With a federal election expected to be called within the next 12 months, many are preparing for controversial reforms to negative gearing and the capital gains discount, and the risks of implementing these changes are already being felt. The proposal from Labor is very real and if the policy change was put in place, new investors would only be getting negative gearing on new (not established) properties, and any investors selling their properties would have their capital gains tax benefits halved. Whilst to some this seems like a ‘Hail Mary’ call, it’s not hard to see why this is a hot topic, especially when it has been a fundamental part of the basic tax system since income tax came to play early last century.
The last time the government announced plans to restrict negative gearing in February 2016, the property market was very different. With prices in parts of the country having risen by as much as 20 per cent with no signs of slowing, the change to negative gearing was proposed in order to cool some heat from out of control prices. To say the property market has changed since then is a gross understatement, any amendment today would be likely to have very different and unintended consequences to an already struggling market. The property and construction sector are already feeling the pinch and any further changes that would negatively affect the housing market has potentially catastrophic affects.
Despite the view that the modern-day political system may hold a “the other side said this so we’re going to say that” mentality, why is Labor proposing these reforms? Some may believe the days are gone where politicians will truly barrack for a system that is believed to be the right thing for the market. But Labor’s stated intention is that they are trying to level the playing field, to make it easier for first homebuyers to compete with “greedy” property investors. They are also promoting improved housing affordability and strengthening of the budget. But… Labor’s proposed changes would both accelerate price falls already underway in major cities AND choke the supply of new homes via lower demand. And you can’t have both. Either policy change should reduce supply, encouraging an increase in prices, OR they introduce new supply, putting downward pressure on prices. So which one is it? Falling prices or falling supply?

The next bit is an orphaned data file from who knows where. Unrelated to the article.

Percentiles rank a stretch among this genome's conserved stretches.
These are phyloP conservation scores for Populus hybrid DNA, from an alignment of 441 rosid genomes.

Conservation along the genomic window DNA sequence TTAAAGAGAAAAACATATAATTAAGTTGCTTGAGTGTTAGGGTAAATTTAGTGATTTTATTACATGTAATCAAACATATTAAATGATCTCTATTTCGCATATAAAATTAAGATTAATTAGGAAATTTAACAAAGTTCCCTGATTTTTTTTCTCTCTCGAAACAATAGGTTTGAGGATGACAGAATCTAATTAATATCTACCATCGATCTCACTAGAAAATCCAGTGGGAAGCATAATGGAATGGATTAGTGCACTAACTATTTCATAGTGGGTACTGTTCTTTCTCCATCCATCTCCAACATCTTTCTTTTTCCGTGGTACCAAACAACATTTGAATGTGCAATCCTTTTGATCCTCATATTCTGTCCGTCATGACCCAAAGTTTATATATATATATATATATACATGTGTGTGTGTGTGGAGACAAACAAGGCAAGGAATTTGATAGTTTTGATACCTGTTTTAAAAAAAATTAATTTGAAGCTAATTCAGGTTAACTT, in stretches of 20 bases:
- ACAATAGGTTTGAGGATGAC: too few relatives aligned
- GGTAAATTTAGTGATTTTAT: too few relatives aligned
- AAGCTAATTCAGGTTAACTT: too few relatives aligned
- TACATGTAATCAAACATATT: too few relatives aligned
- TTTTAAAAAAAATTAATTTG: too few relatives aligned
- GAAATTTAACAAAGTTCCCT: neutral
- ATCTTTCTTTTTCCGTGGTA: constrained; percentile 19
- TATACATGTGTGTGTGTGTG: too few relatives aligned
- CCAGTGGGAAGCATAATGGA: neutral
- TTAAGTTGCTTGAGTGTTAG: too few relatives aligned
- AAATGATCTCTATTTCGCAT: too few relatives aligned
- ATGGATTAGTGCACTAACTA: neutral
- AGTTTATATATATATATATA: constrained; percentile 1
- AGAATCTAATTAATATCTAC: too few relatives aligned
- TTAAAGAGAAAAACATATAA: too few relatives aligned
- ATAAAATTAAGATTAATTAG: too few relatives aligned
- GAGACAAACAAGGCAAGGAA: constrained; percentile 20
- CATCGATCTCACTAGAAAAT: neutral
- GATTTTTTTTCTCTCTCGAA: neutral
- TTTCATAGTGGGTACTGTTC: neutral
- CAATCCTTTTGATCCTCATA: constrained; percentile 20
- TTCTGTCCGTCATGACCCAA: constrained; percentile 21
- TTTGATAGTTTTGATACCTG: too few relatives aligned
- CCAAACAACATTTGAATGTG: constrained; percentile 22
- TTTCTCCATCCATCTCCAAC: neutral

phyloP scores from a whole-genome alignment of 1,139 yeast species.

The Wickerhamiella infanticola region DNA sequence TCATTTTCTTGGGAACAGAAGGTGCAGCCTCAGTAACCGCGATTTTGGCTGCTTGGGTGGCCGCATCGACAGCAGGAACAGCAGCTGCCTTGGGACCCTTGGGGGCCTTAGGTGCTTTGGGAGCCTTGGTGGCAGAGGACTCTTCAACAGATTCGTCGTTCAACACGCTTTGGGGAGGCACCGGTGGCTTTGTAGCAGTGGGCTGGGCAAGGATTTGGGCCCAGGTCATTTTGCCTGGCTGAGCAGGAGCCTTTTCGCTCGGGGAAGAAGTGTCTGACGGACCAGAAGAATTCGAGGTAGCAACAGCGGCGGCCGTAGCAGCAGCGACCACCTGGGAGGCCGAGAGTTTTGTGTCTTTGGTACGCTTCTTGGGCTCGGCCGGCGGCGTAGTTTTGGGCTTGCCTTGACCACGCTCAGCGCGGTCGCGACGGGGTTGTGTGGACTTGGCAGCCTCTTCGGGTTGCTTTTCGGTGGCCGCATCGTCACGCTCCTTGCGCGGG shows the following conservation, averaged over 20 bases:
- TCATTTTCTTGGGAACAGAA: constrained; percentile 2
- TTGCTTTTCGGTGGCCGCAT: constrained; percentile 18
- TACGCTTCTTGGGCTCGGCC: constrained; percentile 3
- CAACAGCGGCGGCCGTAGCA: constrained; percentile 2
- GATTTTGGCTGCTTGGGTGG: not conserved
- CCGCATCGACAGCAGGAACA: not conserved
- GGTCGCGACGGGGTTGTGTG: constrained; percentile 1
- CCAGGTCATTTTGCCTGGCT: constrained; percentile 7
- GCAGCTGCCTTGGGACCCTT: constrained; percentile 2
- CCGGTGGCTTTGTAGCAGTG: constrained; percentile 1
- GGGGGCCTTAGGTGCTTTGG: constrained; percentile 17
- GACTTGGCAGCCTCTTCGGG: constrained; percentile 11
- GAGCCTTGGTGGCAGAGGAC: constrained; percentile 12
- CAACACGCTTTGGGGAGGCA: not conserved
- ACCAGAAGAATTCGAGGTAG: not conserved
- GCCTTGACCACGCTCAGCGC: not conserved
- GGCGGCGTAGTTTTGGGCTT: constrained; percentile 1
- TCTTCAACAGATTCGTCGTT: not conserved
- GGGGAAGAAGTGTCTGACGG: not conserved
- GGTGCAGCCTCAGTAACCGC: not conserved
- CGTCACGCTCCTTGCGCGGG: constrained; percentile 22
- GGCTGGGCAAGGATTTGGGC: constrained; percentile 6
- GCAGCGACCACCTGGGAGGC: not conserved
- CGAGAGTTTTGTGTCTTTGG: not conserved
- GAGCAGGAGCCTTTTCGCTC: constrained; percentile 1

The ATO statistics indicate that there are just over 2 million property investors, with approx. 60% negatively geared. That’s a large portion of the market that isn’t going to be super happy if policy changes. RiskWise used the example of a typical investor in the present market with a median income that might benefit from about $60,000 in negative gearing and capital gains tax incentives, compared with just $10,000 for an investor under the proposed rules. If you are a primary investor in the current market, lets assume the proposed changes take place. Yes, you will still enjoy the benefits under the current policy. But when the time comes to sell your property to another investor, those potential buyers will be thinking twice, given they will no longer be able to claim negative gearing against their wages and only receive 25 per cent capital gains tax discount. And there is only one thing that will mitigate lower financial benefits, and that is lower prices.
All this being said, it is hard to fathom that a major political party in one of the modern worlds most established nations doesn’t have its residents’ best interests at heart. It is important to remember that the proposed policy change is actually in the pipeline to help would-be homebuyers that have to some extent been squeezed out of the market by the mounting number of investors. Whilst they’re not the only reason for the decline in home ownership since over the last 25 years, the growing presence of investors has been a contributing factor to why the proportion of Australians who own their own homes is now at the lowest point since the mid 1950s.
Property investors play an essential role in providing housing choice for Australians and there is always going to be competition. And if the anticipated impacts of these policy changes actually occur, what happens to the one-third of households who rent if suddenly there are fewer investors and less supply for the rental market? The environment is significantly different now and with everything going on with APRA and the Royal Commission, it is important that the government considers the barriers already in play in the housing market.
Australia’s housing sector is worth $6.8 trillion and political parties need to work towards a way to improve (not impede) an already strained market. Yet whilst popularity for Labor’s stance has diminished, the changes to negative gearing and capital gains discounts remains firmly on their agenda. Yes, there are some arguments for the policy but there are some careful considerations that need to be taken into account before being enacted.